Hello Cuddle Bun, My Little Bear, Bunny Wunny, Iggle Piggle... sorry, I’ve been past a few boards outside different establishments, advertising their Valentine’s Day jollities.
You can gaze in to each other’s eyes over a pricier-than-usual meal and a red rose, followed by singing, dancing or an open-mic night.
Or, if you are customers of a particular eatery I have visited a couple of times this month, the pair of you may want to sit in a gloomy silence while glaring at your fellow eaters! It is very uncomfortable being the one stared at!
Personally I would much prefer a cosy night in – I’ve never thought that eating and romance really go. In case you didn’t know, the big day is a week tomorrow.
Not that you can have missed it, with all the shops displaying their booty since just after Boxing Day.
If you have, though, you might want to get cracking. Should you want to order a dozen (or more) red roses for your beloved, you should probably be getting your skates on.
Looking at the prices locally, you can take your pick from a modest bouquet costing about £25, to an eye-watering £499.99 for a hundred roses, hand tied.
How else would be they tied, presumably tied by fair maidens from the Peruvian mountains, at that price.
Honestly, it doesn’t seem that long ago when I practically bought a house for that.
I do hope that at least some of the flowers are locally-grown. Let’s face it, we are surrounded by growers.
One good thing about this goo-fest is that it is very good for the local economy. But really – why all this fuss for just one day?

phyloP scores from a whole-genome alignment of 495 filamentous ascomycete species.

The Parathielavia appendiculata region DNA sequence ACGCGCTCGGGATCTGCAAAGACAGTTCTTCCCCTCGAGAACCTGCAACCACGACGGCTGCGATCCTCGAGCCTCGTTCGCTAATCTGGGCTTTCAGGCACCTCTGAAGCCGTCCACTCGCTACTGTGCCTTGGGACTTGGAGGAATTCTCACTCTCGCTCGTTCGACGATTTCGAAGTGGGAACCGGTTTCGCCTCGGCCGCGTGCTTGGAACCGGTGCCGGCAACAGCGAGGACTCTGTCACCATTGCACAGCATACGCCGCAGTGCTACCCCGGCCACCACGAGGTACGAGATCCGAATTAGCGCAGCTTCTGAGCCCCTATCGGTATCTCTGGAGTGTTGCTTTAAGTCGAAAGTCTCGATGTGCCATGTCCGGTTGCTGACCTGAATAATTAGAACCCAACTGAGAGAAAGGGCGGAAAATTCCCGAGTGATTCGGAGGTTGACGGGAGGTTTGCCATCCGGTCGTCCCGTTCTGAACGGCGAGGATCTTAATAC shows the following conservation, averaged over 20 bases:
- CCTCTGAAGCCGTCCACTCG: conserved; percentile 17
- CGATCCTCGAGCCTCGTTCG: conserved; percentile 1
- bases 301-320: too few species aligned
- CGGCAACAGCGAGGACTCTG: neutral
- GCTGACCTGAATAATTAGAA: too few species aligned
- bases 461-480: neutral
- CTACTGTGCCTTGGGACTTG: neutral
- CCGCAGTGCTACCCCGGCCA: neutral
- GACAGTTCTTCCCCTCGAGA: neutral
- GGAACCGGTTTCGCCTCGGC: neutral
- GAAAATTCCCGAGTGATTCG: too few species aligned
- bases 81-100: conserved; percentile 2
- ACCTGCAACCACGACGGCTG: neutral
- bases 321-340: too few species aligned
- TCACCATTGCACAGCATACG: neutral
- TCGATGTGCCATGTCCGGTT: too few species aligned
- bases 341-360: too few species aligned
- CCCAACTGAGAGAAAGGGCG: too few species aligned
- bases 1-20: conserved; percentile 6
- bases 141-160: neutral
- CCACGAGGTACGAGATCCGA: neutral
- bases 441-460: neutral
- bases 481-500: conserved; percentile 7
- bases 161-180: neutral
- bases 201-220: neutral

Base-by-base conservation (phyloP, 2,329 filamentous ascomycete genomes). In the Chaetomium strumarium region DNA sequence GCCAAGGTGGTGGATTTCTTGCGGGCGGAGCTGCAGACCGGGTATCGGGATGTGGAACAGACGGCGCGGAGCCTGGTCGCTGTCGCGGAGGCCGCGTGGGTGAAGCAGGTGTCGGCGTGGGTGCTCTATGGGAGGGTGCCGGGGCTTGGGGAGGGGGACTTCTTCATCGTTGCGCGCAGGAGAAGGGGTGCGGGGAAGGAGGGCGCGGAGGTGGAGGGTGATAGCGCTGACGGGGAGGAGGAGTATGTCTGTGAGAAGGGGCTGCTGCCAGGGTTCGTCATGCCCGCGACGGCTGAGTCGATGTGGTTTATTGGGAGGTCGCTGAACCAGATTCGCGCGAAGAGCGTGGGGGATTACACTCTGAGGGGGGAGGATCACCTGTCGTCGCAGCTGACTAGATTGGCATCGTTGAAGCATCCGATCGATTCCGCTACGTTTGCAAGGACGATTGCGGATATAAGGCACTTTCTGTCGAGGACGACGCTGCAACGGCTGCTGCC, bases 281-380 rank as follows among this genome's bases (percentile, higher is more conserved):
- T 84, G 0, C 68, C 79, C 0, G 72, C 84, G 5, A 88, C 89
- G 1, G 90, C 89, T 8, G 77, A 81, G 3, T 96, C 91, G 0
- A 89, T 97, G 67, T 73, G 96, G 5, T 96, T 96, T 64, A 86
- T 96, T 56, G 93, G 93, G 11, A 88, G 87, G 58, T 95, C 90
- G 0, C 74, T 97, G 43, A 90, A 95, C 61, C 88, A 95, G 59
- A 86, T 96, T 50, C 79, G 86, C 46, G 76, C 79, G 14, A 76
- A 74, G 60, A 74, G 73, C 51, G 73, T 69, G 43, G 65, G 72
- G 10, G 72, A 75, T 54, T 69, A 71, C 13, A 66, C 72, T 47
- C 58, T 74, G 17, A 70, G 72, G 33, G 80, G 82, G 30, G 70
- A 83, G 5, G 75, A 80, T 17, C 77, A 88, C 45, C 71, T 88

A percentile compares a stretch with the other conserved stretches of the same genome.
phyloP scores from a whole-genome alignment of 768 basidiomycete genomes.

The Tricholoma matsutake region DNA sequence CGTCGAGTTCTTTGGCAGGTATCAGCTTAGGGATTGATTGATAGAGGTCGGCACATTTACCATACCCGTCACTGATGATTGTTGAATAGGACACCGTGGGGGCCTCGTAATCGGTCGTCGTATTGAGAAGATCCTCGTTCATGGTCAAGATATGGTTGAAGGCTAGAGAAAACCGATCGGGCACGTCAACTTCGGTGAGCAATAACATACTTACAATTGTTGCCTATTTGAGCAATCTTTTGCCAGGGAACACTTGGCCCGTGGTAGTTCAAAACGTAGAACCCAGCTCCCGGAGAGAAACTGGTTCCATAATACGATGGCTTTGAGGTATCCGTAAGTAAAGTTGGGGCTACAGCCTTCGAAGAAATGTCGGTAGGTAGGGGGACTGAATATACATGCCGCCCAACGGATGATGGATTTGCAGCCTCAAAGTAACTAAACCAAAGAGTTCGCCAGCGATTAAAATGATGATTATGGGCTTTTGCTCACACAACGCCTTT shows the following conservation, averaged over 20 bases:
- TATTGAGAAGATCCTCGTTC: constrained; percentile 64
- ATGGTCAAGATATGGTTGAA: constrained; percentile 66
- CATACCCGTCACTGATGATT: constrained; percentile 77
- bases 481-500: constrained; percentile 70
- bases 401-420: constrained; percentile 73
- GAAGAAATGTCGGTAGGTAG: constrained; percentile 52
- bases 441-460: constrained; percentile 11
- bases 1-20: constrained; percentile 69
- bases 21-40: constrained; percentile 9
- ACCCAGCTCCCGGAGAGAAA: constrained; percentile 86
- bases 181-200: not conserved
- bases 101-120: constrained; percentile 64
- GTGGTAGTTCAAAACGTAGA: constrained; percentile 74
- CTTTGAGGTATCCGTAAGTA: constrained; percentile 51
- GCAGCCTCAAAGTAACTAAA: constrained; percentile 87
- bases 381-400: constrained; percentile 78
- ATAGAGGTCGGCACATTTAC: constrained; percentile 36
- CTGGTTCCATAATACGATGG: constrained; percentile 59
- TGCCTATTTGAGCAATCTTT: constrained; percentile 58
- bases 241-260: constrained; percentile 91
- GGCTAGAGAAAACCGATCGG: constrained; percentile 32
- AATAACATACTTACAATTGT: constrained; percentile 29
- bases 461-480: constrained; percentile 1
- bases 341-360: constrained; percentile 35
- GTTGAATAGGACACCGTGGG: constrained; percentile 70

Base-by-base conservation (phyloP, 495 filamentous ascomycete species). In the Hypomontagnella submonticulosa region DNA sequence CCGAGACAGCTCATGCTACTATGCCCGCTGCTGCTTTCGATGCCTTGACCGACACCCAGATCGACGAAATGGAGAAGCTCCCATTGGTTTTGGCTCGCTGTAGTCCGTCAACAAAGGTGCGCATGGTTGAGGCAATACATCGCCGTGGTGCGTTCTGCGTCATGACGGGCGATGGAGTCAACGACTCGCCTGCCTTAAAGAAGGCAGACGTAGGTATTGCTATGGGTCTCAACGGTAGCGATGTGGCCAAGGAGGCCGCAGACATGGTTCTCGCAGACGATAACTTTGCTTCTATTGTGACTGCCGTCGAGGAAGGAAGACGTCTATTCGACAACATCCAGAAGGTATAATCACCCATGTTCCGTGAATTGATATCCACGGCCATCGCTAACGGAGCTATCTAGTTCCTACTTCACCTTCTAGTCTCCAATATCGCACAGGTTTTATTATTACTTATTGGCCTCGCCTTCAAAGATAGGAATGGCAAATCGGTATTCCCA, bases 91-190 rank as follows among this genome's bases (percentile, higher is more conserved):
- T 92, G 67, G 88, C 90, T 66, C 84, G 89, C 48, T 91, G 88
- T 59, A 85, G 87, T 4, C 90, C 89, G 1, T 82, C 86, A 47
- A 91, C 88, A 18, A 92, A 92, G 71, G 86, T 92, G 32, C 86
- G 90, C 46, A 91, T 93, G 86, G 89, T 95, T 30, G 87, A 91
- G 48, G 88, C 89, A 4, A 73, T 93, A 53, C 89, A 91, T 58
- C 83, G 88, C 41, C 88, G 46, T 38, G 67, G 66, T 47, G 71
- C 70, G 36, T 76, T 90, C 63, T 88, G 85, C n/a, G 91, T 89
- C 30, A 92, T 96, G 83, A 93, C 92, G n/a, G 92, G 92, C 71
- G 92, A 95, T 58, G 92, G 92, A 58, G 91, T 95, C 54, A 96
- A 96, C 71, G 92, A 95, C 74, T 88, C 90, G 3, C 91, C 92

If you love someone, why not show them all the time? Quite frankly, if anyone were buying me flowers, I would rather it be a spontaneous gesture rather than because the marketing bods had told them it was the time to do so.
On the subject of flowers, I was delighted earlier this week, to see that some little crocuses were poking their pretty heads out of the ground on the Northern by-pass verge.
The rubbish I have previously referred to, was still there.
However, these little beauties emerging from the grass are such a harbinger of spring, especially when set against a backdrop of a pure blue sky and that clean, washed look of the lengthening days.
I believe that some of the bulbs are planted by volunteers from the Civic Society. They can often be seen dotted around different parts of the town.
After a long, dark,winter, they are a charming and welcome symbol of a change in the seasons, despite the cold conditions of late.